Food & Beverage Insider is part of the Informa Markets Division of Informa PLC

This site is operated by a business or businesses owned by Informa PLC and all copyright resides with them. Informa PLC's registered office is 5 Howick Place, London SW1P 1WG. Registered in England and Wales. Number 8860726.

Molson Coors under fire for seltzer vitamin C claims

Editorial credit: David Tonelson / Shutterstock.com Seltzers 2021

Two consumer groups have asked FDA to formally prohibit nutrient content claims on alcoholic drinks in a letter that alleged Molson Coors Beverage Company is misleading consumers with an advertising campaign for its Vizzy Hard Seltzer.

Launched in the U.S. in April 2020, the alcoholic drink is fortified with antioxidant vitamin C from acerola superfruit. One advertisement for Vizzy states the drink is the “first” hard seltzer to be produced with vitamin C, while another ad proclaims, “Yeah, we’ve got the antioxidant vitamin C,” the Center for Science in the Public Interest (CSPI) and Consumer Federation of America said in a news release announcing the letter to FDA.

Molson Coors’ vitamin C claims violate an FDA fortification policy that says it’s inappropriate to add vitamins and minerals to alcoholic drinks, according to the consumer groups.

“The claims are also misleading in violation of the Federal Food, Drug and Cosmetic Act (FFDCA) because they suggest that Vizzy is a healthful source of nutrients, obscuring the fact that alcoholic beverages provide empty calories, are associated with serious health conditions and can impair the body’s metabolism of nutrients,” CSPI and the Consumer Federation of America alleged in a March 15 letter to Susan Mayne, Ph.D., director of FDA’s Center for Food Safety and Applied Nutrition (CFSAN).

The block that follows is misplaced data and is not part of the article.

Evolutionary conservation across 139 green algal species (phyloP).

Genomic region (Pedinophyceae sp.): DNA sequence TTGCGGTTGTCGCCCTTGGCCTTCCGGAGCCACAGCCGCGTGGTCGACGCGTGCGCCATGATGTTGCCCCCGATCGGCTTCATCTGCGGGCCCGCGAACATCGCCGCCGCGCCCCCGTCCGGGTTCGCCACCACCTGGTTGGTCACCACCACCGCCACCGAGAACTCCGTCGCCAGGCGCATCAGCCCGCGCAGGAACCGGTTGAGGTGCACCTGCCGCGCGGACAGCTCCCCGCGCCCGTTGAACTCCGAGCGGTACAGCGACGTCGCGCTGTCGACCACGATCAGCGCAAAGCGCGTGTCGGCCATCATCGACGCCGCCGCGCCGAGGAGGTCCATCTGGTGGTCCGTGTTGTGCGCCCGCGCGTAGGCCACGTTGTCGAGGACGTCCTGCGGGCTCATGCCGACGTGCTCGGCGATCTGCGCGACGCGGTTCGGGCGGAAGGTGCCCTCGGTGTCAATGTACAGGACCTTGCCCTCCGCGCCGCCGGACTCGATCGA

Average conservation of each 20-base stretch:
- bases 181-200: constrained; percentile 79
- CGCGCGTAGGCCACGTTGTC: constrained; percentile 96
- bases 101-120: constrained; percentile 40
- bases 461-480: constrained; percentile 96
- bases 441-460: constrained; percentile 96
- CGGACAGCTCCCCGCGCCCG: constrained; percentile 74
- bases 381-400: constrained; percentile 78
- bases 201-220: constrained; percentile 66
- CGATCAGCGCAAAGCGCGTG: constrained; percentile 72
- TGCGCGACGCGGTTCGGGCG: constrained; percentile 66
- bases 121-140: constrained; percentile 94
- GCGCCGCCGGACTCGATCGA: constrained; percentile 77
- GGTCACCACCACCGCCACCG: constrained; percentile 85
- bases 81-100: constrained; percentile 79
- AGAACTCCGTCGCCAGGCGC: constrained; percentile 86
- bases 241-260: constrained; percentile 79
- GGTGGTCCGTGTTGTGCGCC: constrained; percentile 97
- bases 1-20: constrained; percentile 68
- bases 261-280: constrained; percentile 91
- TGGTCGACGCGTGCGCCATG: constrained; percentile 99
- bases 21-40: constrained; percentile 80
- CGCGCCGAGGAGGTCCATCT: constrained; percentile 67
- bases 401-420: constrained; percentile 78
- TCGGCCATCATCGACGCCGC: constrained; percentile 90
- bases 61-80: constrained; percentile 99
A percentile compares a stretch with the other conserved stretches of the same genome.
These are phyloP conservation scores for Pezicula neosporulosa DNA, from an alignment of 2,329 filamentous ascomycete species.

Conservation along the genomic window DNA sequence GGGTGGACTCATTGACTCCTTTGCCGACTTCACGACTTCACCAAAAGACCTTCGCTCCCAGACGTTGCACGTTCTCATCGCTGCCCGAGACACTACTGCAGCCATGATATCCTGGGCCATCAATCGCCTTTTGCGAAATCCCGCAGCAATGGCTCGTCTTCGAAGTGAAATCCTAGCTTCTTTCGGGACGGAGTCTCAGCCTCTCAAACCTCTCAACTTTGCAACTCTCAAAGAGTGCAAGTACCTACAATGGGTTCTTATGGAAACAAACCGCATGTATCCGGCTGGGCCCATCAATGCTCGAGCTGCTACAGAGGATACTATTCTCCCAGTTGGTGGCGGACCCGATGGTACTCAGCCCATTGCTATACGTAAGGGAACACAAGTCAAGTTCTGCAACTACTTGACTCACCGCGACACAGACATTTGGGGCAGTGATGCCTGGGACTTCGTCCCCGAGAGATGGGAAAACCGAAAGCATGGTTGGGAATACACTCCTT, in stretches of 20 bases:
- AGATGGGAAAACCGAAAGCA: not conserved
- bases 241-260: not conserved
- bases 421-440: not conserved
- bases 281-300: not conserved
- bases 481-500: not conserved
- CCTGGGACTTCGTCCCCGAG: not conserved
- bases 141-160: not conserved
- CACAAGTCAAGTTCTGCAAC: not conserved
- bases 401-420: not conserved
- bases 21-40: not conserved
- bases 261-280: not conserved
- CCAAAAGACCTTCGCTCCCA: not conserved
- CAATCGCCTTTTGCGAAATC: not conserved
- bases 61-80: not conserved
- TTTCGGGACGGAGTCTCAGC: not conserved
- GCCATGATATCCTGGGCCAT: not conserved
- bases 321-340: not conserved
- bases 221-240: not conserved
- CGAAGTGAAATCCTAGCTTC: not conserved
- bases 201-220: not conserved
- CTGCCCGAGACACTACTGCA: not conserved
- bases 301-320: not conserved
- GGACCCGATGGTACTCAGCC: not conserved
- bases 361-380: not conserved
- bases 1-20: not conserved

Twelve-ounce cans of Vizzy contain 100 calories and 5% alcohol by volume. On the Vizzy website, the labels of the various flavors suggests the product contains 19 milligrams of vitamin C, or 21% of the recommended daily value.

But a representative of CSPI recommended consumers obtain vitamins from foods first, then turn to a multivitamin or supplement if necessary.

“Alcoholic beverages are the absolute last place where you should go looking for or expect to find vitamins,” said Eva Greenthal, CSPI senior science policy associate, in the news release.

In its annual report filed with the Securities and Exchange Commission, Molson Coors said the 2020 launches of Vizzy and Coors Seltzer in the U.S. diversified its portfolio and position the company well in the market for hard seltzers. And Molson Coors divulged its plans to expand the brands into Canada.

Martin Maloney, a spokesman for Molson Coors, responded to the consumer groups’ allegations in a brief email. “While antioxidant Vitamin C is part of what makes Vizzy stand out, we have always been committed to communicating this product attribute responsibly,” he said.

In the letter to Mayne, the consumer groups requested FDA take enforcement action against Molson Coors and other manufacturers of alcoholic beverages making claims based on fortification. They also encouraged FDA “to move expeditiously to issue regulations formally prohibiting nutrient content claims on FDA-regulated alcoholic beverages, regardless of whether these claims are based on nutrients added through fortification.”

Marianna Naum, an FDA spokeswoman, said her agency is reviewing the letter from the consumer groups and will respond directly to them.

 

TAGS: Regulatory
Hide comments
account-default-image

Comments

  • Allowed HTML tags: <em> <strong> <blockquote> <br> <p>

Plain text

  • No HTML tags allowed.
  • Web page addresses and e-mail addresses turn into links automatically.
  • Lines and paragraphs break automatically.
Publish